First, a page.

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@chuckcallahan

@bethv,

I am helping care for a friend who has Parkinson's, he is 81 years old. His wife is 92 and having a difficult time. A couple of days ago he was asleep at about 1130 and at 1:00 p.m. his therapist arrived and we could not get him to respond to any of us. We tried sternal rubs and many other things to get him to respond and he would not. We called 911 and he was taken to the hospital. a few minutes after arriving at the hospital he became alert as if nothing had happened. No one could tell us what happened. Have you found anything else out about your father and his episode which could possibly help us out? Any new information? Thanks in advance for your help and response.

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Hello @chuckcallahan and welcome to Mayo Connect,

How good of you to be inquiring on behalf of your friends. It sounds like he is having some serious problems with his Parkinson's (PD). I hope that @bethv will respond to your question and give you some insight from her father's experience..

How long has your friend been diagnosed with PD?

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@mshoggie

My mother is 86 and was diagnosed with Parkinson's disease about 17 years ago. She has limited mobility, but gets around fairly well with a rollator and can walk limited distances. She eats and drinks well on her own, but requires help in all other areas of daily living. About 4 years ago, she started having episodes of being non responsive. During these episodes she would not respond to us touching her hands or feet, and her eyes remained closed until they were over. Her blood pressure was normal and she has never had issues with high or low glucose. They last anywhere from a few minutes, with the longest one being 2 hours. Her neurologist recommended a brain scan to determine if she was having seizures or mini strokes, but the results were negative. Blood work is always good, and they diagnosed these episodes as being "behavioral". We cannot figure out what causes them, and can't understand why the doctor attributed them to behavior or "acting out." Generally, her routine remains the same and we cannot put our figure on anything that upsets her prior to the episodes taking place. Recently, these non responsive episodes occur almost weekly or at least a few times a month. It usually happens in the morning but on occasion they have occurred in the afternoon as well. Has anyone experienced this with a loved one or someone they know who has Parkinson's? Is this attributed to the progression of Parkinson's disease and should I seek a second opinion from another doctor.

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Hello @mshoggie and welcome to Mayo Connect.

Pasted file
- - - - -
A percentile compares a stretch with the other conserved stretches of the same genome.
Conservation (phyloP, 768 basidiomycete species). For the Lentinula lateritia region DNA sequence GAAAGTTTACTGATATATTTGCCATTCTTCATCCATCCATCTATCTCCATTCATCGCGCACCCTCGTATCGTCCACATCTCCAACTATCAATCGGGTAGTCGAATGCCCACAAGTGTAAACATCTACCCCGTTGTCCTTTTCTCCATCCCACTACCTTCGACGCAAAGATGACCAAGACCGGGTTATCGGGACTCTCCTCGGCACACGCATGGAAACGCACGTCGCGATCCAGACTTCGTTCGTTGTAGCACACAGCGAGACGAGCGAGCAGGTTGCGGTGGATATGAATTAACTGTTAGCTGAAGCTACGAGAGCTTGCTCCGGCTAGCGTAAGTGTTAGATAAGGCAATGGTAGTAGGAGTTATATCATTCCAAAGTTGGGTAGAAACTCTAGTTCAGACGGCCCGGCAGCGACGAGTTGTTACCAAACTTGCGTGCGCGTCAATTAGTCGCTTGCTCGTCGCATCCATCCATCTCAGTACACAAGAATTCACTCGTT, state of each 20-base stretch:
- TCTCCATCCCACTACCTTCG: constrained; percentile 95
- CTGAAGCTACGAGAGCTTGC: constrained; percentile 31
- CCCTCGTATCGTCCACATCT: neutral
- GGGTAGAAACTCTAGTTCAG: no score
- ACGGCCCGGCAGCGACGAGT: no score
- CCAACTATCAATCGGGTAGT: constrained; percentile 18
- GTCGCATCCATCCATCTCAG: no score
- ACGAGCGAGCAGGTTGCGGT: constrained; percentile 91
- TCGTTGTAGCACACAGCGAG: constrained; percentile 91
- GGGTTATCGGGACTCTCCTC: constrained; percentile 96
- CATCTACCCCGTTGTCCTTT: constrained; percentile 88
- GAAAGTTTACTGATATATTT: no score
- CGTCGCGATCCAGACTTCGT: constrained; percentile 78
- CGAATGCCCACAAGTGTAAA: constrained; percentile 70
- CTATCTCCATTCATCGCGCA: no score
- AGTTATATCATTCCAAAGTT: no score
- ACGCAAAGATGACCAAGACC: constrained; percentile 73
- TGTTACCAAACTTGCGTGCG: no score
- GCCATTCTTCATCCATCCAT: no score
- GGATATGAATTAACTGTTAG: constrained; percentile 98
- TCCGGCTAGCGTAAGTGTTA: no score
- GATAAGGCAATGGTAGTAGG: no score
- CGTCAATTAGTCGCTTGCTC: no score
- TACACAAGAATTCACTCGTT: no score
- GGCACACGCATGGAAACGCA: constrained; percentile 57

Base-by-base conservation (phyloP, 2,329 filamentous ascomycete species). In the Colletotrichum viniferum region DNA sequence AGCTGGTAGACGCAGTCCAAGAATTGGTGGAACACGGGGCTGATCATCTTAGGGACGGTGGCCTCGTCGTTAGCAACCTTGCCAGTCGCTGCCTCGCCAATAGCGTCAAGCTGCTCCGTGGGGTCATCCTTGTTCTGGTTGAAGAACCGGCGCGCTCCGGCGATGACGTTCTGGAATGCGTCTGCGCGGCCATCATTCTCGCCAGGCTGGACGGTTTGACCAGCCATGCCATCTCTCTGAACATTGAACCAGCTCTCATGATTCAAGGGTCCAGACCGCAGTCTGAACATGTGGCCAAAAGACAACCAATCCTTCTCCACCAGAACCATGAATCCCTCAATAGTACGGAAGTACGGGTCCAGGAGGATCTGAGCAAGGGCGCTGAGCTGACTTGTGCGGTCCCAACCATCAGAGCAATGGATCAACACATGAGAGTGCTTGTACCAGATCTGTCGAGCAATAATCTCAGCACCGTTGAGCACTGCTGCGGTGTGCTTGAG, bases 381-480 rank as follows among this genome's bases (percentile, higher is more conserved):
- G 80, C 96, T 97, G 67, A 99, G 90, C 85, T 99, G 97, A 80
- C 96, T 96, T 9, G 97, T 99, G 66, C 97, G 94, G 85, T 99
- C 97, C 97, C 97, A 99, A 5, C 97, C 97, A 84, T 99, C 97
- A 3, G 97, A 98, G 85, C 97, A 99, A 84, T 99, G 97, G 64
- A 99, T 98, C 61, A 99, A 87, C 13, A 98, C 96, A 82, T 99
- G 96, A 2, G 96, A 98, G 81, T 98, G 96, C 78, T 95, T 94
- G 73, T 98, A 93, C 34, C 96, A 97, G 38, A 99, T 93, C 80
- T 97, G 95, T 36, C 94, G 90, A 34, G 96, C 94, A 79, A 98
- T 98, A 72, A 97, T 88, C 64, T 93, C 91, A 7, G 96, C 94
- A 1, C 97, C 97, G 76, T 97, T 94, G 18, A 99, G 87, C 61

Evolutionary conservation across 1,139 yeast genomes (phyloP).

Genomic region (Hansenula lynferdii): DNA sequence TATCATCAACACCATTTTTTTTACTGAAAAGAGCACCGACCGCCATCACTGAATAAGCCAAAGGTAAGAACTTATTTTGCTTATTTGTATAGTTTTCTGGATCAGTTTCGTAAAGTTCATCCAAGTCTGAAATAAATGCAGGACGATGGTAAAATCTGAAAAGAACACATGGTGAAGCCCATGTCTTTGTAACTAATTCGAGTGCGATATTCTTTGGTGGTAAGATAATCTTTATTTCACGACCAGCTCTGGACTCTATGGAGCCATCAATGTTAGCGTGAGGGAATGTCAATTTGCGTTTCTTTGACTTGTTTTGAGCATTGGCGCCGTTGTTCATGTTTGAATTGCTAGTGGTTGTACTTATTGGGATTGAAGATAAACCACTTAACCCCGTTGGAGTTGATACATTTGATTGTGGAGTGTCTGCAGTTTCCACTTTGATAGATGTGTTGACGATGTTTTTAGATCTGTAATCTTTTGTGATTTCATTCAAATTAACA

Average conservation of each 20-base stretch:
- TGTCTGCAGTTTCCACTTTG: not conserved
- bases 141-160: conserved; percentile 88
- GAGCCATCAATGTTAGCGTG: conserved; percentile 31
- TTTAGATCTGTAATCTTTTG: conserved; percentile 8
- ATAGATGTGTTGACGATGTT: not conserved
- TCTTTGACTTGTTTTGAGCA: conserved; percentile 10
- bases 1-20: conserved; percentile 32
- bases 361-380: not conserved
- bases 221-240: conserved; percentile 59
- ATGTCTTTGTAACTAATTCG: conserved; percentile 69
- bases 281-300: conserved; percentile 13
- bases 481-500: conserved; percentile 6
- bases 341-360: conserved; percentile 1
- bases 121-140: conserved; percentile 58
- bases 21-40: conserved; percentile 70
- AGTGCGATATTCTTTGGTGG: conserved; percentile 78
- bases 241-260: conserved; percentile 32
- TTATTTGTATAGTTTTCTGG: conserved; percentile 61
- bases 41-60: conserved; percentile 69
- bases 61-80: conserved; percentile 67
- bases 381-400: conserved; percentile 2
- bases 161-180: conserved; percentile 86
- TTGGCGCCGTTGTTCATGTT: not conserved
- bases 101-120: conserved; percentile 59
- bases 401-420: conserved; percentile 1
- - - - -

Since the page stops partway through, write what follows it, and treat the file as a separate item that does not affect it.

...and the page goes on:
I am sorry to hear of your mother's problems with unresponsive episodes. Others on Connect have mentioned this as well. Please take a look at the following discussion about this very matter. Just click on this link and you will find others discussing this,
https://connect.mayoclinic.org/discussion/parkinsons-unresponsive-episodes/.

When your doctor said it was "behavioral" he probably did not mean that she was acting out in the way that we think of acting out. You might inquire as to exactly what he meant. Parkinson's is a brain disorder and can produce personality changes as it progresses. Has she had any other change in symptoms? I'm also wondering if your mom sleeps well? If not, perhaps this could add to these "unresponsive episodes."

After you read some of the posts in the discussion above, will you post an update?

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@mshoggie

My mother is 86 and was diagnosed with Parkinson's disease about 17 years ago. She has limited mobility, but gets around fairly well with a rollator and can walk limited distances. She eats and drinks well on her own, but requires help in all other areas of daily living. About 4 years ago, she started having episodes of being non responsive. During these episodes she would not respond to us touching her hands or feet, and her eyes remained closed until they were over. Her blood pressure was normal and she has never had issues with high or low glucose. They last anywhere from a few minutes, with the longest one being 2 hours. Her neurologist recommended a brain scan to determine if she was having seizures or mini strokes, but the results were negative. Blood work is always good, and they diagnosed these episodes as being "behavioral". We cannot figure out what causes them, and can't understand why the doctor attributed them to behavior or "acting out." Generally, her routine remains the same and we cannot put our figure on anything that upsets her prior to the episodes taking place. Recently, these non responsive episodes occur almost weekly or at least a few times a month. It usually happens in the morning but on occasion they have occurred in the afternoon as well. Has anyone experienced this with a loved one or someone they know who has Parkinson's? Is this attributed to the progression of Parkinson's disease and should I seek a second opinion from another doctor.